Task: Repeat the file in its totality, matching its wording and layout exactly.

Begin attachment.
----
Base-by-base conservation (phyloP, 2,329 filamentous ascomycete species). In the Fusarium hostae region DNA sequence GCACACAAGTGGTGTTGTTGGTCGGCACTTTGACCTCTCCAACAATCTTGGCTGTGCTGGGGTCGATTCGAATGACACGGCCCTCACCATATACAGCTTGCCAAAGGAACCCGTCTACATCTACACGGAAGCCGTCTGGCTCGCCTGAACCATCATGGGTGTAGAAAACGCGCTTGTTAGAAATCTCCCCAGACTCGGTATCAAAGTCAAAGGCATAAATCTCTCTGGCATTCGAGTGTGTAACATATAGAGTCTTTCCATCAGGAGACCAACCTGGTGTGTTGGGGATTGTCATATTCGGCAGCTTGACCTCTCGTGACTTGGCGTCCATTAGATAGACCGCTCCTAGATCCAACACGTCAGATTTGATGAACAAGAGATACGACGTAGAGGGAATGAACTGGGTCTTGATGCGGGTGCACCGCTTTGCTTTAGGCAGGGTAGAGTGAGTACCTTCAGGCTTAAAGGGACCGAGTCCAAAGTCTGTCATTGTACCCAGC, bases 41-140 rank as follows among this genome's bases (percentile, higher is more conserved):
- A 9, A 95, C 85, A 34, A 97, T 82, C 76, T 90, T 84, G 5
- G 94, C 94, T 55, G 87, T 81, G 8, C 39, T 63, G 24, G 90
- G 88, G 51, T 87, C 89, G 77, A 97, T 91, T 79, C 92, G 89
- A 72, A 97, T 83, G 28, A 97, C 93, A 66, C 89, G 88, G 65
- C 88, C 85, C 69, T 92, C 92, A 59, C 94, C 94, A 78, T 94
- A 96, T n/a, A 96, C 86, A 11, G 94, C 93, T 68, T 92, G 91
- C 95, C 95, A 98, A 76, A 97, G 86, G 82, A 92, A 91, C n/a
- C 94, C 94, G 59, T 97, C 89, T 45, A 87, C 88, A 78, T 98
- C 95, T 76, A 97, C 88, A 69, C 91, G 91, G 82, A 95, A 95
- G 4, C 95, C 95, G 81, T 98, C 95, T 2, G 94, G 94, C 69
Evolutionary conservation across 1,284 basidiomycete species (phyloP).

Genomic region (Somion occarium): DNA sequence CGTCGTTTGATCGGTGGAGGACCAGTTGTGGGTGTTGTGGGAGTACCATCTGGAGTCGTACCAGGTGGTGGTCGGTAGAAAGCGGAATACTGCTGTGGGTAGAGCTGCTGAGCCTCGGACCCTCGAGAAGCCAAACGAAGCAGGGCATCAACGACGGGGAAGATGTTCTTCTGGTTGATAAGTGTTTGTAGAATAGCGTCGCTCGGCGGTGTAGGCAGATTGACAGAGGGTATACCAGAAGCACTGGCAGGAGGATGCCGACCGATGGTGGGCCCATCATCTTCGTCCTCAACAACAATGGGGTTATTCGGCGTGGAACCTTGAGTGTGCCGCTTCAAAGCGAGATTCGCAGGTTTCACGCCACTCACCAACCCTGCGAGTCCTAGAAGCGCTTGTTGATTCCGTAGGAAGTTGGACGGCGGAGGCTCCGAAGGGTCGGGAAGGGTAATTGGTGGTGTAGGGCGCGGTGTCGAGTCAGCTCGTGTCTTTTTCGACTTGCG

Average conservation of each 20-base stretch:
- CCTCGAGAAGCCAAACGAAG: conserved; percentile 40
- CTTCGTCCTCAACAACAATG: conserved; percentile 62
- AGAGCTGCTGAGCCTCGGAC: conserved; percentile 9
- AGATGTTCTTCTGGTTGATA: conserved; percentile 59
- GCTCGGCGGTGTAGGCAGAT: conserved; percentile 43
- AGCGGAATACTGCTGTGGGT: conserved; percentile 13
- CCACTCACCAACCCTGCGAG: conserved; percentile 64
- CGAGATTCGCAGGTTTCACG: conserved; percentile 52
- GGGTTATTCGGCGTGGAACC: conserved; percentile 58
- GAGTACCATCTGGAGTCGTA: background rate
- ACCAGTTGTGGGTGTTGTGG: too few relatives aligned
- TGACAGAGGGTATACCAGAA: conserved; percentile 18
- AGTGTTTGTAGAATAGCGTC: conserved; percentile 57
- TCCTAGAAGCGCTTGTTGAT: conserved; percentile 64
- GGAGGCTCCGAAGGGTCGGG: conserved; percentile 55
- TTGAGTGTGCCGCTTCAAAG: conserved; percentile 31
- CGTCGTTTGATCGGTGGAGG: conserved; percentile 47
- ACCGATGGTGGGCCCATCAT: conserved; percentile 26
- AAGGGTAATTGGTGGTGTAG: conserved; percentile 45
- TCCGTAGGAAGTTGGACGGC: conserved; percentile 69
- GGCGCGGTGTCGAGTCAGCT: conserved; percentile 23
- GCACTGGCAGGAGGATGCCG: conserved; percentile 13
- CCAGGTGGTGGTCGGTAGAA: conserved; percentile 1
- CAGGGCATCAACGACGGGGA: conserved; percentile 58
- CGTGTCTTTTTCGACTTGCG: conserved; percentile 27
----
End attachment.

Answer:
Base-by-base conservation (phyloP, 2,329 filamentous ascomycete species). In the Fusarium hostae region DNA sequence GCACACAAGTGGTGTTGTTGGTCGGCACTTTGACCTCTCCAACAATCTTGGCTGTGCTGGGGTCGATTCGAATGACACGGCCCTCACCATATACAGCTTGCCAAAGGAACCCGTCTACATCTACACGGAAGCCGTCTGGCTCGCCTGAACCATCATGGGTGTAGAAAACGCGCTTGTTAGAAATCTCCCCAGACTCGGTATCAAAGTCAAAGGCATAAATCTCTCTGGCATTCGAGTGTGTAACATATAGAGTCTTTCCATCAGGAGACCAACCTGGTGTGTTGGGGATTGTCATATTCGGCAGCTTGACCTCTCGTGACTTGGCGTCCATTAGATAGACCGCTCCTAGATCCAACACGTCAGATTTGATGAACAAGAGATACGACGTAGAGGGAATGAACTGGGTCTTGATGCGGGTGCACCGCTTTGCTTTAGGCAGGGTAGAGTGAGTACCTTCAGGCTTAAAGGGACCGAGTCCAAAGTCTGTCATTGTACCCAGC, bases 41-140 rank as follows among this genome's bases (percentile, higher is more conserved):
- A 9, A 95, C 85, A 34, A 97, T 82, C 76, T 90, T 84, G 5
- G 94, C 94, T 55, G 87, T 81, G 8, C 39, T 63, G 24, G 90
- G 88, G 51, T 87, C 89, G 77, A 97, T 91, T 79, C 92, G 89
- A 72, A 97, T 83, G 28, A 97, C 93, A 66, C 89, G 88, G 65
- C 88, C 85, C 69, T 92, C 92, A 59, C 94, C 94, A 78, T 94
- A 96, T n/a, A 96, C 86, A 11, G 94, C 93, T 68, T 92, G 91
- C 95, C 95, A 98, A 76, A 97, G 86, G 82, A 92, A 91, C n/a
- C 94, C 94, G 59, T 97, C 89, T 45, A 87, C 88, A 78, T 98
- C 95, T 76, A 97, C 88, A 69, C 91, G 91, G 82, A 95, A 95
- G 4, C 95, C 95, G 81, T 98, C 95, T 2, G 94, G 94, C 69
Evolutionary conservation across 1,284 basidiomycete species (phyloP).

Genomic region (Somion occarium): DNA sequence CGTCGTTTGATCGGTGGAGGACCAGTTGTGGGTGTTGTGGGAGTACCATCTGGAGTCGTACCAGGTGGTGGTCGGTAGAAAGCGGAATACTGCTGTGGGTAGAGCTGCTGAGCCTCGGACCCTCGAGAAGCCAAACGAAGCAGGGCATCAACGACGGGGAAGATGTTCTTCTGGTTGATAAGTGTTTGTAGAATAGCGTCGCTCGGCGGTGTAGGCAGATTGACAGAGGGTATACCAGAAGCACTGGCAGGAGGATGCCGACCGATGGTGGGCCCATCATCTTCGTCCTCAACAACAATGGGGTTATTCGGCGTGGAACCTTGAGTGTGCCGCTTCAAAGCGAGATTCGCAGGTTTCACGCCACTCACCAACCCTGCGAGTCCTAGAAGCGCTTGTTGATTCCGTAGGAAGTTGGACGGCGGAGGCTCCGAAGGGTCGGGAAGGGTAATTGGTGGTGTAGGGCGCGGTGTCGAGTCAGCTCGTGTCTTTTTCGACTTGCG

Average conservation of each 20-base stretch:
- CCTCGAGAAGCCAAACGAAG: conserved; percentile 40
- CTTCGTCCTCAACAACAATG: conserved; percentile 62
- AGAGCTGCTGAGCCTCGGAC: conserved; percentile 9
- AGATGTTCTTCTGGTTGATA: conserved; percentile 59
- GCTCGGCGGTGTAGGCAGAT: conserved; percentile 43
- AGCGGAATACTGCTGTGGGT: conserved; percentile 13
- CCACTCACCAACCCTGCGAG: conserved; percentile 64
- CGAGATTCGCAGGTTTCACG: conserved; percentile 52
- GGGTTATTCGGCGTGGAACC: conserved; percentile 58
- GAGTACCATCTGGAGTCGTA: background rate
- ACCAGTTGTGGGTGTTGTGG: too few relatives aligned
- TGACAGAGGGTATACCAGAA: conserved; percentile 18
- AGTGTTTGTAGAATAGCGTC: conserved; percentile 57
- TCCTAGAAGCGCTTGTTGAT: conserved; percentile 64
- GGAGGCTCCGAAGGGTCGGG: conserved; percentile 55
- TTGAGTGTGCCGCTTCAAAG: conserved; percentile 31
- CGTCGTTTGATCGGTGGAGG: conserved; percentile 47
- ACCGATGGTGGGCCCATCAT: conserved; percentile 26
- AAGGGTAATTGGTGGTGTAG: conserved; percentile 45
- TCCGTAGGAAGTTGGACGGC: conserved; percentile 69
- GGCGCGGTGTCGAGTCAGCT: conserved; percentile 23
- GCACTGGCAGGAGGATGCCG: conserved; percentile 13
- CCAGGTGGTGGTCGGTAGAA: conserved; percentile 1
- CAGGGCATCAACGACGGGGA: conserved; percentile 58
- CGTGTCTTTTTCGACTTGCG: conserved; percentile 27